12. Just finished The Starless Sea last week, and it was so good, so visual, and so satisfying, that I seem to be unconvinced by anything else I try. It’s descriptions reminded me of One Hundred Years of Solitude, so I tried to find that, but alas, it is not available on kindle except in Spanish. So for this week, Spanish lessons and Netflix. Sigh.

  13. I can’t really read anything that isn’t the Internet these days. I’m rereading Red White and Royal Blue, but I can’t get through more than about three pages in one go any more.

    I did pre-order The Last Emperox and the next Murderbot book from my local bookstore when those come out, though.

  14. I’ve alternated Jenny Crusie and Julia Quinn, but have run out of them both. Began two different Regency novels, but neither grabbed me. Now I’m reading these delicious short stories, 30 of them by Cecilia Ahern’s Roar. All the chapters begin “The Woman Who…” and these women do such interesting things. They plant seeds of doubt, they fall through the floor, they forget their names, they are bitten by guilt. All in less than 10 pages.

  15. I’m still listening to October Man and over the weekend I read Alice Payne Arrives by Katie Heartfield, which I really enjoyed.

  16. I just started re-reading Heyer’s A Civil Contract, which feels very apposite to our current situation. It feels like Heyer’s most clearheaded look at individuals outside the aristocracy, and in the background there’s the possibility of a dreadful world-threatening event (renewed war with France), lots of politics, unexpected deaths resulting in suddenly changed circumstances, and a daring bet on an unlikely outcome in the context of a financial crash. The heroine is so loyal, and so practical, and it’s great to be reading about someone who isn’t beautiful or charming or an accomplished flirt (for a change). It’s very comforting.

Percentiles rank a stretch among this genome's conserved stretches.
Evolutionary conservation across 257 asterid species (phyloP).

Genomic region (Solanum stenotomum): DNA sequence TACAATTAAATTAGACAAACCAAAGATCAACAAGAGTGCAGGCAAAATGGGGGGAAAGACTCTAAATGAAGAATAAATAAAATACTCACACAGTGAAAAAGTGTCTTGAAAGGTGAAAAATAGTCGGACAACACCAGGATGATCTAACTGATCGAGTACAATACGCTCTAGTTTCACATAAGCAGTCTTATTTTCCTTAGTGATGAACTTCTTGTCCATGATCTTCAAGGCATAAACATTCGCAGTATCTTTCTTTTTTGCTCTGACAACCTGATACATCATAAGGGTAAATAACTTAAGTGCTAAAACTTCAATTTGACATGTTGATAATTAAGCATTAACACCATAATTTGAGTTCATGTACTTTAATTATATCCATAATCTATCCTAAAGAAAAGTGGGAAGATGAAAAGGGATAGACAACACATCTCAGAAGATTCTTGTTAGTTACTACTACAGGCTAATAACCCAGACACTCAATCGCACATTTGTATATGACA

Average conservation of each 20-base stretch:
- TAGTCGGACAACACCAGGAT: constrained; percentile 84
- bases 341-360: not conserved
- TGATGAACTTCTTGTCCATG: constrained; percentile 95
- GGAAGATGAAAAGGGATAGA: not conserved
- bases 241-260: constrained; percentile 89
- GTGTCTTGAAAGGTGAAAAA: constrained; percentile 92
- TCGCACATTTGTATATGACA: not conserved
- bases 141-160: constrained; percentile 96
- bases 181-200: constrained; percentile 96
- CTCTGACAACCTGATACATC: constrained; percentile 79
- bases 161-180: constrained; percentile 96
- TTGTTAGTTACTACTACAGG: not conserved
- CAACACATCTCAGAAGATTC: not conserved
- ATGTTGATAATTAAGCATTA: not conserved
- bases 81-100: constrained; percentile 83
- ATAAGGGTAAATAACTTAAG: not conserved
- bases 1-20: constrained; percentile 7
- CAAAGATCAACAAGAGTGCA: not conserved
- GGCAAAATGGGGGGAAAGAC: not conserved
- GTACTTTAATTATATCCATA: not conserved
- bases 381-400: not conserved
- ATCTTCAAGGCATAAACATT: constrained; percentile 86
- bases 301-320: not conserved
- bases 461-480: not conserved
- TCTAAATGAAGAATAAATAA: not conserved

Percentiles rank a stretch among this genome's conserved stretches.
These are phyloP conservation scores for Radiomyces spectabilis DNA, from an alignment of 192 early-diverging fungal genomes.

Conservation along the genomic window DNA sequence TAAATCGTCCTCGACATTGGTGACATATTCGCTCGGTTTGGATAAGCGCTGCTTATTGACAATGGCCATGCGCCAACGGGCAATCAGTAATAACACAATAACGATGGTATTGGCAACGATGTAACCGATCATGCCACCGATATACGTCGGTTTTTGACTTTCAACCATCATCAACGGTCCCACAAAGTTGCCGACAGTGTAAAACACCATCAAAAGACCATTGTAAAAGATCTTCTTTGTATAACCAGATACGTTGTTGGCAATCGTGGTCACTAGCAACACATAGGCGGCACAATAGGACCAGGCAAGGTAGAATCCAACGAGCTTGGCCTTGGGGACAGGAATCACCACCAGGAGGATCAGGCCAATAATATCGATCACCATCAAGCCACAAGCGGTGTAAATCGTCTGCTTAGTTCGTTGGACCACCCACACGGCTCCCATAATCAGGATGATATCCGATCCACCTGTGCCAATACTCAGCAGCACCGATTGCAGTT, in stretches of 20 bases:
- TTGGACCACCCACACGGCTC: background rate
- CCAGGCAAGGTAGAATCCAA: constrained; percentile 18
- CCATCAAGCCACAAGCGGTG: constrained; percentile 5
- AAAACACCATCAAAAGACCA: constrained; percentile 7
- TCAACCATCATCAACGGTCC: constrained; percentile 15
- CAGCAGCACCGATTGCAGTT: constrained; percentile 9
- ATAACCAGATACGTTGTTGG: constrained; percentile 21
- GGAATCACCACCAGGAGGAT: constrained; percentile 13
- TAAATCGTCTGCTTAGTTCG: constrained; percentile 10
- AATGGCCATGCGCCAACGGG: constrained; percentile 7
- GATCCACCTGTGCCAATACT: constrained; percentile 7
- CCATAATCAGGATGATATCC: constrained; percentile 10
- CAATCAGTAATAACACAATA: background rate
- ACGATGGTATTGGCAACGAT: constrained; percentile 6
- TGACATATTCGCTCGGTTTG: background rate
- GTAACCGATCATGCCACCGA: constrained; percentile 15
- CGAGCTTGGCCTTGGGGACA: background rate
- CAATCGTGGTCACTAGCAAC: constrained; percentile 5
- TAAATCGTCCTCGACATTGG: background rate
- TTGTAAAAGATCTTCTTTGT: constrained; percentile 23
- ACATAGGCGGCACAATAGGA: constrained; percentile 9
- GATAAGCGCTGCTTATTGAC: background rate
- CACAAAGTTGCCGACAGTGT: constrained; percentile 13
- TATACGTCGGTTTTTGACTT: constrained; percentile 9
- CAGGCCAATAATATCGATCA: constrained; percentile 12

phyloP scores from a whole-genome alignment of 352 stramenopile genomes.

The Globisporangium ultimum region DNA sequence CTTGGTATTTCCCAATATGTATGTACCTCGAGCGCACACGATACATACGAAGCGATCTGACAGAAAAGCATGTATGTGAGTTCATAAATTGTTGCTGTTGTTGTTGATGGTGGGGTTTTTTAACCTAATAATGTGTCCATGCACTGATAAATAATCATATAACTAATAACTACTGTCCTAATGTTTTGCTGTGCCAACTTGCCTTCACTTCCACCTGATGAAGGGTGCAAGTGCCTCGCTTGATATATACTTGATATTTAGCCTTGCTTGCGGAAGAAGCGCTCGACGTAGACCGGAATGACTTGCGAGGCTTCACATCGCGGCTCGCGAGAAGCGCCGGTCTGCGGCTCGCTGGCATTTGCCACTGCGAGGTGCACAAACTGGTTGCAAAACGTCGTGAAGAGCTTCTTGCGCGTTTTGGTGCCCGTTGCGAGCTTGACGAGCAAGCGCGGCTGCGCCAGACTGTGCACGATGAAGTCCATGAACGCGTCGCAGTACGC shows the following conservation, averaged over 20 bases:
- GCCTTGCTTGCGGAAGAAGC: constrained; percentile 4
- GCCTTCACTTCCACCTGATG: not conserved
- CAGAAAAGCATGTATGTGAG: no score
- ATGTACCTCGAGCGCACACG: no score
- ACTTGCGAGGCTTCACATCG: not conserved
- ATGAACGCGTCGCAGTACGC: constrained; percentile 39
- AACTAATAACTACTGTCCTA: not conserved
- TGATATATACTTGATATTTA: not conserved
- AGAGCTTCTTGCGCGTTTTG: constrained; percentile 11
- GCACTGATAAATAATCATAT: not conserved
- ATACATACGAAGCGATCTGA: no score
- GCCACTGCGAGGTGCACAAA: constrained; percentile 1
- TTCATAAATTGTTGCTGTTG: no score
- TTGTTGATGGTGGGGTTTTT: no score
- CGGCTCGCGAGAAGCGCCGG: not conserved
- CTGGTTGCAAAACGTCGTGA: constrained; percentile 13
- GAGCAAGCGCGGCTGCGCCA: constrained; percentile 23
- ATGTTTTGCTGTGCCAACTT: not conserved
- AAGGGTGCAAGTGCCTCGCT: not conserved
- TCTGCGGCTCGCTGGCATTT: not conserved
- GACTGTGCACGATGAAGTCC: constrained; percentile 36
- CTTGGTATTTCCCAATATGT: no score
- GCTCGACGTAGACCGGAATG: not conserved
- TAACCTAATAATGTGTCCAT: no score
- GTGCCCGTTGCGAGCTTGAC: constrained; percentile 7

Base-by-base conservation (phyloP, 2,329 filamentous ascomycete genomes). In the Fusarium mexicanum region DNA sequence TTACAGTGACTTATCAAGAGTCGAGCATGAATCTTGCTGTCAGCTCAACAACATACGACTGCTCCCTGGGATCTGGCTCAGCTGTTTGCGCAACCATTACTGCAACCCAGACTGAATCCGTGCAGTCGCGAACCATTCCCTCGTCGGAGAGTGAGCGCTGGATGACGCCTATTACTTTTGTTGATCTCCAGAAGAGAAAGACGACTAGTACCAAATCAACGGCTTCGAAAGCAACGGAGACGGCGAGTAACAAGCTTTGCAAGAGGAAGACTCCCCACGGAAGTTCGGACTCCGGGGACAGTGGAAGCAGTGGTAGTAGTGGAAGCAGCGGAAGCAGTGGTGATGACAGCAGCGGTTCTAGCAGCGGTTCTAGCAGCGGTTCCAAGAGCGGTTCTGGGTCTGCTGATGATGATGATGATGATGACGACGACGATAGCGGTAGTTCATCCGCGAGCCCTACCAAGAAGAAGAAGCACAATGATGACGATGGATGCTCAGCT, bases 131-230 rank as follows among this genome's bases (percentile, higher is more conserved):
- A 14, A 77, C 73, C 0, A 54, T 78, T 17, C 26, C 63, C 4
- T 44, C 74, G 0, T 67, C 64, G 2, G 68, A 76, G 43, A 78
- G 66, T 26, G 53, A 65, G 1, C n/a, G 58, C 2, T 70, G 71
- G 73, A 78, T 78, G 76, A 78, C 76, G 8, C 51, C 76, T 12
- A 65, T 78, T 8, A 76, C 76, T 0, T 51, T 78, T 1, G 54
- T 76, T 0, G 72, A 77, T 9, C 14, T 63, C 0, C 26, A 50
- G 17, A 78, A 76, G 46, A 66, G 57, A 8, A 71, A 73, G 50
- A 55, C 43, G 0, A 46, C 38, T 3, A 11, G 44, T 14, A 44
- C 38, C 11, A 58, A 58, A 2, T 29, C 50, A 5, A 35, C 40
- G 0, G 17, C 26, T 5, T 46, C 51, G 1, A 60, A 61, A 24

17. I read the first book in Patricia Rice’s new series, called Lessons in Enchantment. A Victorian romance, they have telegraphs and bicycles, in which the impoverished daughter of an earl has been living in an Edinburgh slum, because that’s where her ancestral home is and she still lives in one of the rooms even though it had been sold many years before to someone who turned it into a tenement, but did not maintain it. The facade of the centuries old building collapses leaving her homeless. Her aunts, who run a school, recommend she take on the position as governess to the nieces and nephew of a wealthy inventor because the children are “gifted” and need someone who can understand their gifts. The 6 year old can levitate things and the 4 year old twins talk to dead people. Lady Phoebe Malcolm Duncan is also gifted and can talk to animals. The children are in their uncle’s care because their mother recently died and their father appears to be trying to drink himself to death, but then someone seems to be excessively interested in the children and questions begin to arise about wether the mother’s death was really an accident after all.

  18. My concentration is still too shot to read (sick cat emergency on top of everything else, but she’s getting better, so I hope I’ll soon adjust to the new normal), so I’ve been watching the Death in Paradise mysteries on Britbox. Mostly light enough and clever enough to distract me from the chaos around me.

    1. Oh I’m really sorry, fingers crossed for a speedy cat recovery. Death in paradise is mostly so light and frothy and gloriously colourful (there is some dark stuff in a season that you might want to brace for).

  19. I finished the first of the Expanse books, Leviathian Awakes. I don’t know if I’ll read more because I kept wanting to smack one of the lead characters. Never a good sign.
    I am currently reading an Amanda Quick novel.

    The highlight was the latest adaptation of “And Then There were None” from the BBC. We got so caught up in it, we watched all three episodes in one night.

      1. Oops, I’m sorry I sent the link. I played with it last night and couldn’t find things. The DK book is probably far better for what you’re looking for. Oh, well.

  20. My attention is all over the place these days. Apart from reading for work (glad to still have it) and obsessively checking the BBC & NPR news sites, I did manage to read Still Life with Shape-Shifter by Sharon Shinn and I enjoyed it.